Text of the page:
-200 pounds of pork products, including ham, bacon, and lard
-60 dozen eggs
-270 gallons goat's milk, of which perhaps 100 gallons is processed into
- 75 pounds cheese
- 25 gallons yogurt
- four or five chickens (we don't really like tough, free range birds, so we only eat excess roosters)
- 60 to 120 pounds of chevon (young goat meat - depends on how many kids were born in a given year and how many we decide to keep or sell)
-Garden produce - not, by any means, a lot, but enough for salads and herbs and a few meals here and there.

The bulk of our vegetable food in the spring, summer, and fall is procured through trade. I trade eggs and goat cheese all summer long at the farmer's market. I don't deny I have some extremely generous trade partners. Feel free to click on "trade" on the sidebar and you will find all kinds of heavily-weighted-in-my-favor trades I've finagled. Any given week, I might give a trade partner two or three dozen eggs and a half-pound of goat cheese, and get back enough produce to feed the family all week and some to freeze, can, or dehydrate besides.

Also, I realize now that I was counting in my head foods that we paid for, but gathered ourselves - in season, we ALWAYS hit the U-pick farms for strawberries, raspberries, blueberries, etc. This is an extremely economical way to get a lot of food fast. I might pack a picnic lunch, bring the wind-up radio, and make a family outing out of picking enough blueberries to last us through the winter. Maybe it costs $30.

Then there are wild foods. On my own property, I have an unlimited supply of blackberries. Seriously - unlimited. Or, limited only by the amount of blood I'm willing to shed. Also we have a pretty large amount of wild mushrooms in the fall. Not enough to dry, but enough for several seasonal pots of mushroom soup. There's chamomile, watercress, wild strawberries, and all kinds of herbs.

There's children clamoring for my attention. I'll finish this post tomorrow.


AnyEdge said...

Wait, you eat the children?

polly's path said...

that was very, very good. It caused me to look at my own pantry and fridge and evaluate my own supplies and their origin. So glad you wrote this!

Throwback at Trapper Creek said...

Aimee, this is a tough one, we get asked to put a percentage on what we produce too, and I can't always come up with an answer. I grew the chicken but not the grain it eats, however our beef and dairy is almost 100% produced here because I only feed a little grain to the milk cow during lactation.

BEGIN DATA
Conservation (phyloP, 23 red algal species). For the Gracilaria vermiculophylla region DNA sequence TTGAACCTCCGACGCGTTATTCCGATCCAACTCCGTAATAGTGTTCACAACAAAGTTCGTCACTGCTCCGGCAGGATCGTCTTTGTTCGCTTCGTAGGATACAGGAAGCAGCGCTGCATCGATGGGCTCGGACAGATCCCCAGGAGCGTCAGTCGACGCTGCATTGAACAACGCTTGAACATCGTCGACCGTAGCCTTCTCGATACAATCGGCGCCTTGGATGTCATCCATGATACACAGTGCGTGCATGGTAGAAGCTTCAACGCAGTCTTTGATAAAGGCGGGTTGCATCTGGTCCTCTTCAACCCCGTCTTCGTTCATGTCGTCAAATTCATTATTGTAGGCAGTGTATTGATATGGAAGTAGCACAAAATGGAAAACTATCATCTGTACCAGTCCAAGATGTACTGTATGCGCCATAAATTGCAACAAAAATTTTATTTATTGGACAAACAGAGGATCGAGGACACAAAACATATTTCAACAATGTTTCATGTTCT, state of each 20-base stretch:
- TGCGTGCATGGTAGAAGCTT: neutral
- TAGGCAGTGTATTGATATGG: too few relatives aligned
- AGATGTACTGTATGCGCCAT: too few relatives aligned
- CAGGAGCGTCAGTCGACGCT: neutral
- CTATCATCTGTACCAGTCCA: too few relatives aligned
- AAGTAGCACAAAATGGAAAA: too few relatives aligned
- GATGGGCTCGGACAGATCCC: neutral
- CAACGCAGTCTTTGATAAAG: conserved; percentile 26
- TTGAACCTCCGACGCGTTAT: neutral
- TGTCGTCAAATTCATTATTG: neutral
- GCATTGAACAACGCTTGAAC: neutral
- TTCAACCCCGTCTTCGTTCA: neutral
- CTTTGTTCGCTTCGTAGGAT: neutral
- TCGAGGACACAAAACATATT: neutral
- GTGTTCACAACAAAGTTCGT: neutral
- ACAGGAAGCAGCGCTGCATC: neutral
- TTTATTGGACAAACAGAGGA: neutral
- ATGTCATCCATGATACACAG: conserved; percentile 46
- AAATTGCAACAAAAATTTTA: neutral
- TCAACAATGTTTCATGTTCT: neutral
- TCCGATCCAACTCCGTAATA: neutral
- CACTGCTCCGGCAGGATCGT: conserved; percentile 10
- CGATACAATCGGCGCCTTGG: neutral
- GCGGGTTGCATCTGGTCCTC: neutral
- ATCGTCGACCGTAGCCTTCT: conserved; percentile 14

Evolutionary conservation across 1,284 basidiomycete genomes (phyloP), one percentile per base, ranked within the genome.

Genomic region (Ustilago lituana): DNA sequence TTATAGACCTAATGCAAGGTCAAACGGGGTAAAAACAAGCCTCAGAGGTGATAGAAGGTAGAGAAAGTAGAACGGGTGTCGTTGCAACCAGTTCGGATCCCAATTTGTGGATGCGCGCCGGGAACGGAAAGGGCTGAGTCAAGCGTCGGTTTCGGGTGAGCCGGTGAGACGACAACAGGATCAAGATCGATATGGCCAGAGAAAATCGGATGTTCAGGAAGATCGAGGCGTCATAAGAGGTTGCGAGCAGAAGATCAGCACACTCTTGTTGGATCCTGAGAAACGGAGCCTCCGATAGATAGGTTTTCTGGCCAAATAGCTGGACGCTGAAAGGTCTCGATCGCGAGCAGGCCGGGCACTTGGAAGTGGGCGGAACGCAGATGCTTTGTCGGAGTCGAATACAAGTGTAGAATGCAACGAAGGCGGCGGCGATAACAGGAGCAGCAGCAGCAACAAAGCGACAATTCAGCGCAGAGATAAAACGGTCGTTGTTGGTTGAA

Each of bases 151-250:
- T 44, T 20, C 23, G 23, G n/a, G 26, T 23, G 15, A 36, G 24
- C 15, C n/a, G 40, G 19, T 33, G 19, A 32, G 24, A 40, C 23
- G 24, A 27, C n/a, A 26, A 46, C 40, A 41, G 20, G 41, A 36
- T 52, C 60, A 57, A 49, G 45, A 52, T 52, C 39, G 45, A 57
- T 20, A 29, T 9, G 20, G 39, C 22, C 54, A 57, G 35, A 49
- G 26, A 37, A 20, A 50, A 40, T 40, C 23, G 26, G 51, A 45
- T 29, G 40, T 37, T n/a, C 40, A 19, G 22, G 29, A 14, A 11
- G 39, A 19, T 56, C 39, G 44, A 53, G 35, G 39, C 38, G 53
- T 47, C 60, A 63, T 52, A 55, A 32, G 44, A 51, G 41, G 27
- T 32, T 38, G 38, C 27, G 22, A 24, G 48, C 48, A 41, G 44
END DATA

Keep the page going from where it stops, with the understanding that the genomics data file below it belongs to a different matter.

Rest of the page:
I try to break down each meal, it seems easier to comprehend how much of our food comes from our farm that way.

It's tough though, I baked a cake yesterday, the applesauce, butter, and eggs came from here - the flour, sugar and spices did not. So I have no idea how to categorize that one - except to say the apples, grassfed butter and eggs are the most expensive items and I was able to produce those. Any percentage produced at home is better than buying most things at the store.

AnyEdge said...

And I hate to be a stickler, sis, but I don't think you can count the Kim Chee at all. I mean, I bake bread at home, but I buy the flour, yeast and salt. It's cheaper than buying bread, sure, but it's 0% produced at home. Now, you keep a starter, so that counts for something.

I make my own alfredo sauce too, from milk, cream, garlic and parmesan, way cheaper than buying a jar of it. Still 0% produced at home.

Aimee said...

Bro you are right - if I were trying to put a monetary value on my work the kim chee would count, but that's not the question. However I haven't finished the post. Later today I'll try to quantify a rough percentage of home produced food based on dollars and then based on calories. I don't have time or inclination to get super detailed about it but I'm pretty sure ghat by those measures j hit the 50% mark. And surely the Kim chee has some value there - what about opportunity cost?

WeekendFarmer said...

wow...you DO produce a LOT! Congrats on the babies!